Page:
11 August 2018
Out of my Mind: Embodied Cognition, Mechanistic Explanation and Mental Disorder
The latest research in cognitive science is revealing that cognitive phenomena such as spatial navigation, action perception and emotional understanding all depend on the human body: not only the body’s morphological, biological and physiological make-up, but also how it actively engages with a structured natural, technological or social environment. Meanwhile, an increasing number of studies in cognitive neuroscience suggest that brains are ‘protean’, continuously adjusting their functions in response to physiological and environmental changes. In a very profound way, it appears that human cognition is shaped and structured by the body and features of our socio-cultural environment. What impact does this have on our understanding of cognitive function and dysfunction?
This three-part summer course focuses on recent debates about the nature of human cognition and our efforts to explain it. How do these debates impact our understanding of mental disorder?
In Part 1: Embodied and Extended Cognition, you will home in on the cognitive processes involved in solving a multiplication problem. Is this down to neuronal processes alone? Can eye movement, posture and the use of a calculator be seen as part of the cognitive system that solves the problem? You will consider philosophical arguments and empirical evidence for the hypothesis that cognitive systems are dynamically constituted by brain, body and environment.
Part 2: Mechanistic Explanation looks at the increasingly prevalent idea that cognitive neuroscientists provide mechanistic explanations of cognitive phenomena. This sparks a discussion of the mechanistic explanatory strategy and whether it can be applied to extended cognitive systems.
Part 3 looks at Psychiatry and Mental Disorder. You will assess the DSM-ICD psychiatric classification framework and the many issues associated with it before going on to examine the Research Domain Criteria (RDoC) initiative, launched by the National Institute of Mental Health and aimed at transforming the DSM-ICD into an objective biological system that conceptualizes mental disorders as brain dysfunctions. You will discuss the strengths and weaknesses of these approaches, utilizing the insights and ideas you acquired in the first week.
The course centres on questions about the nature of human cognition, how we explain it and the impact on psychiatry and the concept of mental disorder. These are key themes in the Philosophy of Neuroscience track, a joint initiative by the VU University Medical Center Amsterdam and VU Amsterdam’s Department of Philosophy.
Dr Leon de Bruin / Prof. Gerrit Glas
Students and professionals in philosophy, psychology or neuroscience with an interest in psychiatry and mental disorder. Our courses are multi-disciplinary and therefore are open to students and professionals with a wide variety of backgrounds.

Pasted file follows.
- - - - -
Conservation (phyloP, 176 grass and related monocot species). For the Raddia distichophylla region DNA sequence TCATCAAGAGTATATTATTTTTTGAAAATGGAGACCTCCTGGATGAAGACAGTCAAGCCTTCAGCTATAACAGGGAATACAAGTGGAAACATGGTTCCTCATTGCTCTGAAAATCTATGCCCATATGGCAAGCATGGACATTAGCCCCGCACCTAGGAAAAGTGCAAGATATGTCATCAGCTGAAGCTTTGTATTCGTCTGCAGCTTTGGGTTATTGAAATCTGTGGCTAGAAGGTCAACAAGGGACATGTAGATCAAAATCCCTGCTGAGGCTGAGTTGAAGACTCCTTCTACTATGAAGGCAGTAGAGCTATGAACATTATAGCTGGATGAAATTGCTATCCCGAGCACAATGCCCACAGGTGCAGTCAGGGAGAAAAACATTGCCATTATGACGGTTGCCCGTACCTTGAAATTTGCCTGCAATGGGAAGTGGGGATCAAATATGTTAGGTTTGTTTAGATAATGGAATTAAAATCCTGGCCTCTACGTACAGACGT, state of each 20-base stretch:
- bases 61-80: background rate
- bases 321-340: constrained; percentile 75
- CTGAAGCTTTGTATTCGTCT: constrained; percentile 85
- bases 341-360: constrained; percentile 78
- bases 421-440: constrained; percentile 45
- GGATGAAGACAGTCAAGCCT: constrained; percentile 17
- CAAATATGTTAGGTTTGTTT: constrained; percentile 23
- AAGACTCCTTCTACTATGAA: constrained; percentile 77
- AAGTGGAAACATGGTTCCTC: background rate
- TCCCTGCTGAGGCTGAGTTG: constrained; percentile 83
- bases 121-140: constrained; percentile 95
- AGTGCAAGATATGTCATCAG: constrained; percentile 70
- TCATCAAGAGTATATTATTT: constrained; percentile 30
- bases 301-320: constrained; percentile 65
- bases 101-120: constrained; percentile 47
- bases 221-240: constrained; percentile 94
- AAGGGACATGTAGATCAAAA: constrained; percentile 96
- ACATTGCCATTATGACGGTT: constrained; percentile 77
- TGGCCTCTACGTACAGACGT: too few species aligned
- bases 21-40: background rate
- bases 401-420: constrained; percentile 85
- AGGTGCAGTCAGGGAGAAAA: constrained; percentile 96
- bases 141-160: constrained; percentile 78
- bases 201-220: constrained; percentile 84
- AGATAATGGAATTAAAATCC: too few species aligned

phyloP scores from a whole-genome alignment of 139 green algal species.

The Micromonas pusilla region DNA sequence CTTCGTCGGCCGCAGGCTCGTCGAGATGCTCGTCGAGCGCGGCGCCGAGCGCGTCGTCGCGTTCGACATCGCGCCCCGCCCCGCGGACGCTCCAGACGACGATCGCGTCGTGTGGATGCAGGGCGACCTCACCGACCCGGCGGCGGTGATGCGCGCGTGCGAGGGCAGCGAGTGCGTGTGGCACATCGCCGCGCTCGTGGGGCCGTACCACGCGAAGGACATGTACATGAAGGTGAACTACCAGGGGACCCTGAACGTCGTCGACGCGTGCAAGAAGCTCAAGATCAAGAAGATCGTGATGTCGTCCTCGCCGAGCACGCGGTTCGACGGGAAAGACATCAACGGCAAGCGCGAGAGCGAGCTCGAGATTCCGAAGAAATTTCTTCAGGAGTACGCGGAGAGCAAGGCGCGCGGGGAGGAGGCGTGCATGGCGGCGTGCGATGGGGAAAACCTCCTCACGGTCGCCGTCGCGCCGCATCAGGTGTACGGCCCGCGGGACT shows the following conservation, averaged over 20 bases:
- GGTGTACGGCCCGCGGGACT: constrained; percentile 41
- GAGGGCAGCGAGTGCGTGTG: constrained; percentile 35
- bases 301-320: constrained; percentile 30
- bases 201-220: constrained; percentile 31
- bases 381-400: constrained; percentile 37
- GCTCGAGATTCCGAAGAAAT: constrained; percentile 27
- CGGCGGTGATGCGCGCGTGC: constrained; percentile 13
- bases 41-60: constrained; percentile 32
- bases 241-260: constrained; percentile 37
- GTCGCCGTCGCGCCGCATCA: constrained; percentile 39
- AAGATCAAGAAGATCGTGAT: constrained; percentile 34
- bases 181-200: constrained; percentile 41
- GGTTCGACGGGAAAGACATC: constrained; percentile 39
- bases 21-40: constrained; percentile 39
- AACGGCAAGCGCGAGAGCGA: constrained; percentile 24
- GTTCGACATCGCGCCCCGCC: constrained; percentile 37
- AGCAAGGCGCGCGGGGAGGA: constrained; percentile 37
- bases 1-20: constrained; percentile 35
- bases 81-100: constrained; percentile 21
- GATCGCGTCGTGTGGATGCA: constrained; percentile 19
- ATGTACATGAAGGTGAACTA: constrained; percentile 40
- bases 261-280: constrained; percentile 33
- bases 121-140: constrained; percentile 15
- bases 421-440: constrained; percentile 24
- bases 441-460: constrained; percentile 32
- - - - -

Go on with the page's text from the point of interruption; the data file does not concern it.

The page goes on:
At the end of this course you:
•Are familiar with the state-of-the-art literature on embodied cognition, mechanistic explanation and mental disorder.
•Can explain the philosophical implications of embodied cognition and mechanistic explanation in debates on the concept of mental disorder.
•Can reflect on the strengths and weaknesses of the DSM-ICD and the RDoC frameworks of psychiatric classification.
•Have learned to critically engage with the literature and the lectures in your area of specialization.
•Are able to analyse, present and discuss the central issues of this course both verbally and in writing.
Contact Hours: 45
If you want to earn more credits you can take courses in our other sessions to create a 4 or 6 week programme.
EUR 1150: The tuition fee includes:
• Airport pick-up service
• Welcome goodie bag
• Orientation programme
• Course excursions
• On-site support
• Emergency assistance
• Transcript of records after completion of the course
An early bird discount of €150 is available for students who apply and pay before 15 March, and students from VU Amsterdam as well as from exchange partner universities will receive a €250 discount. You apply for the discount simply by indicating that you are currently a student at VU Amsterdam or at a partner university in the online application.
There are also discounts for students who attend multiple sessions, combine 2 courses and receive a €200 discount and combine 3 to receive a €300 discount. All courses include excursions. We will also organize trips and excursions as part of our social programme, which is a great way to get to know your fellow students and learn more about Amsterdam and the Netherlands. The social programme is not included in the tuition fee.
Furnished accommodation is available. Various housing options will be offered.
The VU Amsterdam Summer School offers ten scholarships that cover the full tuition and housing fees of one course. Information about how to apply for the scholarship will be posted on the VU Amsterdam Summer School website.